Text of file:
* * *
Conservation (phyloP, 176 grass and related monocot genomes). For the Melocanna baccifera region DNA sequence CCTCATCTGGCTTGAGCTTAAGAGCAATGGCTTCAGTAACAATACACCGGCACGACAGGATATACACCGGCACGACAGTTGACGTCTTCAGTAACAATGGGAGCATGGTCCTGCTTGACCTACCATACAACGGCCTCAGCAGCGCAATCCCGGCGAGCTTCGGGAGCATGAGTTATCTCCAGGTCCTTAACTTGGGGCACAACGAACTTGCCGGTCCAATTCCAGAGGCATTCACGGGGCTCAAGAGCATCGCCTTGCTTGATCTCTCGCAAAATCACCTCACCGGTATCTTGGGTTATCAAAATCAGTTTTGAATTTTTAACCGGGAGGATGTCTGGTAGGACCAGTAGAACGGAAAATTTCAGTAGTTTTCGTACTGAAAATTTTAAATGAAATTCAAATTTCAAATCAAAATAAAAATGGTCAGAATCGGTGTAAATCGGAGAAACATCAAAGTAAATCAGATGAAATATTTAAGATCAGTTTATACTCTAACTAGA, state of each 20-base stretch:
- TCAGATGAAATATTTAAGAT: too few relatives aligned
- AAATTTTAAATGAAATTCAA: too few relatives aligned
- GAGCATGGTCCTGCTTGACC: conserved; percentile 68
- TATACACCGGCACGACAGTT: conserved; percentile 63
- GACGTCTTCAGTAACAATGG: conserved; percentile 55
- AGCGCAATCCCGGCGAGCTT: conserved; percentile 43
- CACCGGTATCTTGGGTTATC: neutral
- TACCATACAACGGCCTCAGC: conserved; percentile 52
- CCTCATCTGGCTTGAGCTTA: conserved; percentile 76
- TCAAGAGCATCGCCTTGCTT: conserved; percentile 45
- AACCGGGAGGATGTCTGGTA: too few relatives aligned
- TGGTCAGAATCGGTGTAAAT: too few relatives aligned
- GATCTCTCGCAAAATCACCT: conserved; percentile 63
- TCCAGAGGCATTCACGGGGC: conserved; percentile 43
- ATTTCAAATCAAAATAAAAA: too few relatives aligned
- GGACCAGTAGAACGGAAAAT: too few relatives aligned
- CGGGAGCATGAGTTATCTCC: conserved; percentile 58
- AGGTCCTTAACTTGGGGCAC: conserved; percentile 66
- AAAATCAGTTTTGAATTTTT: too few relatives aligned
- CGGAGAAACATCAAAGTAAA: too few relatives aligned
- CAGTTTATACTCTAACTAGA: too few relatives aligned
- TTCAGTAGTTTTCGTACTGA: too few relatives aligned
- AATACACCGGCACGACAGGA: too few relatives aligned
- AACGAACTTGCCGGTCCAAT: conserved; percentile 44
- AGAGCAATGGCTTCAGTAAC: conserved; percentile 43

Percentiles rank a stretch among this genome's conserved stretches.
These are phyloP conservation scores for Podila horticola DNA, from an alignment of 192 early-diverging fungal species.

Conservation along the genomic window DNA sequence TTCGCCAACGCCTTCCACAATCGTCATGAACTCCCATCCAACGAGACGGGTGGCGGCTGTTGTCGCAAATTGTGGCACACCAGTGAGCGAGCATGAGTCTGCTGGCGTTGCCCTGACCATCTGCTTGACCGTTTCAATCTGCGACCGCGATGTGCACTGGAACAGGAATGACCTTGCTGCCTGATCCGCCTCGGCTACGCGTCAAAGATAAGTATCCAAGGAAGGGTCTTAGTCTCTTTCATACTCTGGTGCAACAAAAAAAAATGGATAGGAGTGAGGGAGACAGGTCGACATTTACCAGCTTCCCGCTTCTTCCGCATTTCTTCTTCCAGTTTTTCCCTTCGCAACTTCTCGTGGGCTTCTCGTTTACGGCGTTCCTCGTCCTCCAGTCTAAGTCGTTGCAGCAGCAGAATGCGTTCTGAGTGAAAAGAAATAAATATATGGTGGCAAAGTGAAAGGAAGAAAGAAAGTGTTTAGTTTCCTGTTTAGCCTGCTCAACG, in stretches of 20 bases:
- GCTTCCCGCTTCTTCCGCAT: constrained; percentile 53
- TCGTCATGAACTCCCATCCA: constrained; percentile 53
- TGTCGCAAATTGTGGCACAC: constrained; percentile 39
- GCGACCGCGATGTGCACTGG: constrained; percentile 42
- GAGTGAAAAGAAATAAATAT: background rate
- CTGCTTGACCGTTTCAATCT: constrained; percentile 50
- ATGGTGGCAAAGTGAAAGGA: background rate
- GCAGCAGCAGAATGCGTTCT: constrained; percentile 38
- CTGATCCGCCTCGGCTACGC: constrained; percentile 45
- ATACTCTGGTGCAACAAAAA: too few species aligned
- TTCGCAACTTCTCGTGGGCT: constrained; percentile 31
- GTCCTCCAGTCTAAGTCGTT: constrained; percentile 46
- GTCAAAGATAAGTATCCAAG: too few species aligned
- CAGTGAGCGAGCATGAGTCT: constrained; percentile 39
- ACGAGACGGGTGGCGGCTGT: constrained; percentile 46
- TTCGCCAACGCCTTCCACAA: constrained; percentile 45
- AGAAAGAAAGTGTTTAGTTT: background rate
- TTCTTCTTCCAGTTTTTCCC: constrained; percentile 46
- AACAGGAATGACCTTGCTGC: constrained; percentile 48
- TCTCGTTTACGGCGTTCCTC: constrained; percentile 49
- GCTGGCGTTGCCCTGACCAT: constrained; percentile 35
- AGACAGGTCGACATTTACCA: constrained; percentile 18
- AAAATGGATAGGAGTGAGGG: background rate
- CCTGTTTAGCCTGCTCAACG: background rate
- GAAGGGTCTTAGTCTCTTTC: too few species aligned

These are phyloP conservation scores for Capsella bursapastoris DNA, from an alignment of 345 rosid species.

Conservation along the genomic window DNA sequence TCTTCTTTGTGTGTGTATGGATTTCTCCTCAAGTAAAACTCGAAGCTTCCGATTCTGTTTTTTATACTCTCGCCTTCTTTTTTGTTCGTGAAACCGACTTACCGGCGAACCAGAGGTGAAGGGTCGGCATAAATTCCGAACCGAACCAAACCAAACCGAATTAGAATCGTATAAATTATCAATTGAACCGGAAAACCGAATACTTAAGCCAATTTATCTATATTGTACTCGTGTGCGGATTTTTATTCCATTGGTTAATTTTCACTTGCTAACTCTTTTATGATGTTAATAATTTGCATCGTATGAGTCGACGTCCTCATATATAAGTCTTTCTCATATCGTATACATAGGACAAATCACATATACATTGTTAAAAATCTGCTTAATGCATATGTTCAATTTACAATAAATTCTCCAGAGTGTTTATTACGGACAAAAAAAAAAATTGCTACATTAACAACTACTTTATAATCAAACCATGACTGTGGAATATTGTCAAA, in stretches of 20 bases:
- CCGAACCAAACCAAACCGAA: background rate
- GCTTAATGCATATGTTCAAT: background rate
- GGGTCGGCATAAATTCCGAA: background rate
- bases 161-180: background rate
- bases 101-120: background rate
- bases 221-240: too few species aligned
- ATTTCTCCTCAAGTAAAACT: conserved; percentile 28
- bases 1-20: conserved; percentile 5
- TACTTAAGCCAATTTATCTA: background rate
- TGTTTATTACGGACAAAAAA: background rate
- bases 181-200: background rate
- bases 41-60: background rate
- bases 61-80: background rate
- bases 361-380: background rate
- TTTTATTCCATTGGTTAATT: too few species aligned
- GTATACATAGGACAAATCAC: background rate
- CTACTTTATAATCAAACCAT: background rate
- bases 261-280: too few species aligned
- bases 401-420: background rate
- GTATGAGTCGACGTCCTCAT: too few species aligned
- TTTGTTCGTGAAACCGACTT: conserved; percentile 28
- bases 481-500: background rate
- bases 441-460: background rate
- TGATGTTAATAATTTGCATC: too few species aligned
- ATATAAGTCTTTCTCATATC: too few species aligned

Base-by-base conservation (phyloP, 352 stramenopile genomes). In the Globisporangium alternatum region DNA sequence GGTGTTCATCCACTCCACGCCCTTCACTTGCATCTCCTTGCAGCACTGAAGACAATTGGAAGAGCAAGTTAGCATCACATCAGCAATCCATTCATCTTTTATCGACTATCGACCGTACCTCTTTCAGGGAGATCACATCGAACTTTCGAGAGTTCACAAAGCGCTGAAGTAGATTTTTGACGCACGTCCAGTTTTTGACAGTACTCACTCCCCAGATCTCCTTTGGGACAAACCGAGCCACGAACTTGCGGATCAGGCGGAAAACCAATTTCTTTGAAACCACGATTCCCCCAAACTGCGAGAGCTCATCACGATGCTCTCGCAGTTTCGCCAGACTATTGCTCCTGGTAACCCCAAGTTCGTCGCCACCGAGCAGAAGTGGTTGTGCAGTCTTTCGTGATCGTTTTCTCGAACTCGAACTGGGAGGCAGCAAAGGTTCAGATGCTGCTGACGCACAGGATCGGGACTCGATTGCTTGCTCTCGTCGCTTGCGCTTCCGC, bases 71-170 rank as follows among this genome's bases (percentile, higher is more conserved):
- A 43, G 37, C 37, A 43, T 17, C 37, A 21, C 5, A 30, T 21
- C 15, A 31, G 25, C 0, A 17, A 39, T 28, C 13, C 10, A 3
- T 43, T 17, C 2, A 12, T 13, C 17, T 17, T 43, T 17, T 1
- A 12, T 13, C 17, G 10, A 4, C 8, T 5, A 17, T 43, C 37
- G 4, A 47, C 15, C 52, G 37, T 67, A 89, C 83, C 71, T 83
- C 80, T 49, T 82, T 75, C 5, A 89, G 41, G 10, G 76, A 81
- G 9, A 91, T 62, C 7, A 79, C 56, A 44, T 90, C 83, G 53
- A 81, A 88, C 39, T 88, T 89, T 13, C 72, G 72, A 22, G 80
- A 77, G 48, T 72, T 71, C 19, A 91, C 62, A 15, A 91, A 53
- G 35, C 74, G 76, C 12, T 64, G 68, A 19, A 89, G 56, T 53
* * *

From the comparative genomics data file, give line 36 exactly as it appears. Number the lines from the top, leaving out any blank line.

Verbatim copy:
- ATGGTGGCAAAGTGAAAGGA: background rate